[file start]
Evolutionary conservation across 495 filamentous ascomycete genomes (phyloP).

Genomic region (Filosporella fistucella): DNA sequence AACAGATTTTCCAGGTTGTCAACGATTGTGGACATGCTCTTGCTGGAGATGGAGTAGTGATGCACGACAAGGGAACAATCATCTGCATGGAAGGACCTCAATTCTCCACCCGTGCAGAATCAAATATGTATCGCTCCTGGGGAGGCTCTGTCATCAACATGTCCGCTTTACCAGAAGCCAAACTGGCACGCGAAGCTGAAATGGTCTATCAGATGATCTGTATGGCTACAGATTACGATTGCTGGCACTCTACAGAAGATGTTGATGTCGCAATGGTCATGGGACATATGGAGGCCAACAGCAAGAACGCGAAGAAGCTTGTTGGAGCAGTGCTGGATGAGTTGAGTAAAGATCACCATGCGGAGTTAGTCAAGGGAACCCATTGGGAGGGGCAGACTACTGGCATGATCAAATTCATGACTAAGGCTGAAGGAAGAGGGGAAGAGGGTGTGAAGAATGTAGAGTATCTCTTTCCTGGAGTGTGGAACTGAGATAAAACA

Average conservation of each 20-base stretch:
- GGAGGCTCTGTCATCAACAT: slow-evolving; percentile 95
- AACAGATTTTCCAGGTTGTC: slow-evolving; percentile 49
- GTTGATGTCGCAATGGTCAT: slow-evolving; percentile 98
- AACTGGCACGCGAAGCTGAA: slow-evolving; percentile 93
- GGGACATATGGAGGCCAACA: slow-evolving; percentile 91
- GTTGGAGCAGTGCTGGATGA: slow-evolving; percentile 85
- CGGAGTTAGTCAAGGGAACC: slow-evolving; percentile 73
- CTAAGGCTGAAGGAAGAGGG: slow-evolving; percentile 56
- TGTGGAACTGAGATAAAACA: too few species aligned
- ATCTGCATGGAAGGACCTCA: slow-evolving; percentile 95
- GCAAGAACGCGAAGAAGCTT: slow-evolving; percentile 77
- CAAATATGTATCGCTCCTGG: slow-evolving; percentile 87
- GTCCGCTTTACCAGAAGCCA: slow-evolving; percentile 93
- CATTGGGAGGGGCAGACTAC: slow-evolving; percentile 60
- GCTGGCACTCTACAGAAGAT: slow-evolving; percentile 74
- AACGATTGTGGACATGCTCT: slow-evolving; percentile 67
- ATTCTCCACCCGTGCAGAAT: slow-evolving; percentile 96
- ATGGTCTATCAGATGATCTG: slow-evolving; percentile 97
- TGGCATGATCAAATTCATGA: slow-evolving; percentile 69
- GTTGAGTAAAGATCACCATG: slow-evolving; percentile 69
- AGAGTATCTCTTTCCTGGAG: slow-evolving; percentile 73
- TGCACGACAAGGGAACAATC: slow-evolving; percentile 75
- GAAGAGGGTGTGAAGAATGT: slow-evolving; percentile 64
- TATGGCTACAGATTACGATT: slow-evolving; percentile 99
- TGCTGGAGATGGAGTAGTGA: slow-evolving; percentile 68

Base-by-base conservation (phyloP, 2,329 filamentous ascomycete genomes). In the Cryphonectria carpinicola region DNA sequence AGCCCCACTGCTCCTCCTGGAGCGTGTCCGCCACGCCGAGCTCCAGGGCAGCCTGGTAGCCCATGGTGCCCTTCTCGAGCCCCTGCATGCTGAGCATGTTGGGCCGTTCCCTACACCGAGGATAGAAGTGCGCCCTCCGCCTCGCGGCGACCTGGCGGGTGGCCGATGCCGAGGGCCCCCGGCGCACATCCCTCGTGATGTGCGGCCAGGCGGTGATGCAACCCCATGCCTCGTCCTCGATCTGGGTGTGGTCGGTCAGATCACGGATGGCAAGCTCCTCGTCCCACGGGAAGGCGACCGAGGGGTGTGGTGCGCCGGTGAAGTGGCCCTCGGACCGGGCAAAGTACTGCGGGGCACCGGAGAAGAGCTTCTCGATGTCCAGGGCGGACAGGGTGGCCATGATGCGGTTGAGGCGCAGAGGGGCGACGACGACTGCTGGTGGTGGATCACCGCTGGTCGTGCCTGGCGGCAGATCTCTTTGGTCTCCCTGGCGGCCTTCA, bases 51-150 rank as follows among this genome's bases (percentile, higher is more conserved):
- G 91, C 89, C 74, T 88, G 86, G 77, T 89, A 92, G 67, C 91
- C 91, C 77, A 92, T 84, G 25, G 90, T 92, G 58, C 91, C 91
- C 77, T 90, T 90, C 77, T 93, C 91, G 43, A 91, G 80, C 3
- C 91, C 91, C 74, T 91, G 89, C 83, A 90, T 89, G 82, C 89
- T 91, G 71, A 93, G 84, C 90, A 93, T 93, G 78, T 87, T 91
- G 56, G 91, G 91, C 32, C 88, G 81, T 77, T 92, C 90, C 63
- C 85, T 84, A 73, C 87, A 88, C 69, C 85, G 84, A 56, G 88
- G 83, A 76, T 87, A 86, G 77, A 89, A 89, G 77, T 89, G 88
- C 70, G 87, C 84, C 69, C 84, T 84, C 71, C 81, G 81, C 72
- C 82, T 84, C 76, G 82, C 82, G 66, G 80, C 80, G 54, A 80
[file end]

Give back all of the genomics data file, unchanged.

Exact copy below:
Evolutionary conservation across 495 filamentous ascomycete genomes (phyloP).

Genomic region (Filosporella fistucella): DNA sequence AACAGATTTTCCAGGTTGTCAACGATTGTGGACATGCTCTTGCTGGAGATGGAGTAGTGATGCACGACAAGGGAACAATCATCTGCATGGAAGGACCTCAATTCTCCACCCGTGCAGAATCAAATATGTATCGCTCCTGGGGAGGCTCTGTCATCAACATGTCCGCTTTACCAGAAGCCAAACTGGCACGCGAAGCTGAAATGGTCTATCAGATGATCTGTATGGCTACAGATTACGATTGCTGGCACTCTACAGAAGATGTTGATGTCGCAATGGTCATGGGACATATGGAGGCCAACAGCAAGAACGCGAAGAAGCTTGTTGGAGCAGTGCTGGATGAGTTGAGTAAAGATCACCATGCGGAGTTAGTCAAGGGAACCCATTGGGAGGGGCAGACTACTGGCATGATCAAATTCATGACTAAGGCTGAAGGAAGAGGGGAAGAGGGTGTGAAGAATGTAGAGTATCTCTTTCCTGGAGTGTGGAACTGAGATAAAACA

Average conservation of each 20-base stretch:
- GGAGGCTCTGTCATCAACAT: slow-evolving; percentile 95
- AACAGATTTTCCAGGTTGTC: slow-evolving; percentile 49
- GTTGATGTCGCAATGGTCAT: slow-evolving; percentile 98
- AACTGGCACGCGAAGCTGAA: slow-evolving; percentile 93
- GGGACATATGGAGGCCAACA: slow-evolving; percentile 91
- GTTGGAGCAGTGCTGGATGA: slow-evolving; percentile 85
- CGGAGTTAGTCAAGGGAACC: slow-evolving; percentile 73
- CTAAGGCTGAAGGAAGAGGG: slow-evolving; percentile 56
- TGTGGAACTGAGATAAAACA: too few species aligned
- ATCTGCATGGAAGGACCTCA: slow-evolving; percentile 95
- GCAAGAACGCGAAGAAGCTT: slow-evolving; percentile 77
- CAAATATGTATCGCTCCTGG: slow-evolving; percentile 87
- GTCCGCTTTACCAGAAGCCA: slow-evolving; percentile 93
- CATTGGGAGGGGCAGACTAC: slow-evolving; percentile 60
- GCTGGCACTCTACAGAAGAT: slow-evolving; percentile 74
- AACGATTGTGGACATGCTCT: slow-evolving; percentile 67
- ATTCTCCACCCGTGCAGAAT: slow-evolving; percentile 96
- ATGGTCTATCAGATGATCTG: slow-evolving; percentile 97
- TGGCATGATCAAATTCATGA: slow-evolving; percentile 69
- GTTGAGTAAAGATCACCATG: slow-evolving; percentile 69
- AGAGTATCTCTTTCCTGGAG: slow-evolving; percentile 73
- TGCACGACAAGGGAACAATC: slow-evolving; percentile 75
- GAAGAGGGTGTGAAGAATGT: slow-evolving; percentile 64
- TATGGCTACAGATTACGATT: slow-evolving; percentile 99
- TGCTGGAGATGGAGTAGTGA: slow-evolving; percentile 68

Base-by-base conservation (phyloP, 2,329 filamentous ascomycete genomes). In the Cryphonectria carpinicola region DNA sequence AGCCCCACTGCTCCTCCTGGAGCGTGTCCGCCACGCCGAGCTCCAGGGCAGCCTGGTAGCCCATGGTGCCCTTCTCGAGCCCCTGCATGCTGAGCATGTTGGGCCGTTCCCTACACCGAGGATAGAAGTGCGCCCTCCGCCTCGCGGCGACCTGGCGGGTGGCCGATGCCGAGGGCCCCCGGCGCACATCCCTCGTGATGTGCGGCCAGGCGGTGATGCAACCCCATGCCTCGTCCTCGATCTGGGTGTGGTCGGTCAGATCACGGATGGCAAGCTCCTCGTCCCACGGGAAGGCGACCGAGGGGTGTGGTGCGCCGGTGAAGTGGCCCTCGGACCGGGCAAAGTACTGCGGGGCACCGGAGAAGAGCTTCTCGATGTCCAGGGCGGACAGGGTGGCCATGATGCGGTTGAGGCGCAGAGGGGCGACGACGACTGCTGGTGGTGGATCACCGCTGGTCGTGCCTGGCGGCAGATCTCTTTGGTCTCCCTGGCGGCCTTCA, bases 51-150 rank as follows among this genome's bases (percentile, higher is more conserved):
- G 91, C 89, C 74, T 88, G 86, G 77, T 89, A 92, G 67, C 91
- C 91, C 77, A 92, T 84, G 25, G 90, T 92, G 58, C 91, C 91
- C 77, T 90, T 90, C 77, T 93, C 91, G 43, A 91, G 80, C 3
- C 91, C 91, C 74, T 91, G 89, C 83, A 90, T 89, G 82, C 89
- T 91, G 71, A 93, G 84, C 90, A 93, T 93, G 78, T 87, T 91
- G 56, G 91, G 91, C 32, C 88, G 81, T 77, T 92, C 90, C 63
- C 85, T 84, A 73, C 87, A 88, C 69, C 85, G 84, A 56, G 88
- G 83, A 76, T 87, A 86, G 77, A 89, A 89, G 77, T 89, G 88
- C 70, G 87, C 84, C 69, C 84, T 84, C 71, C 81, G 81, C 72
- C 82, T 84, C 76, G 82, C 82, G 66, G 80, C 80, G 54, A 80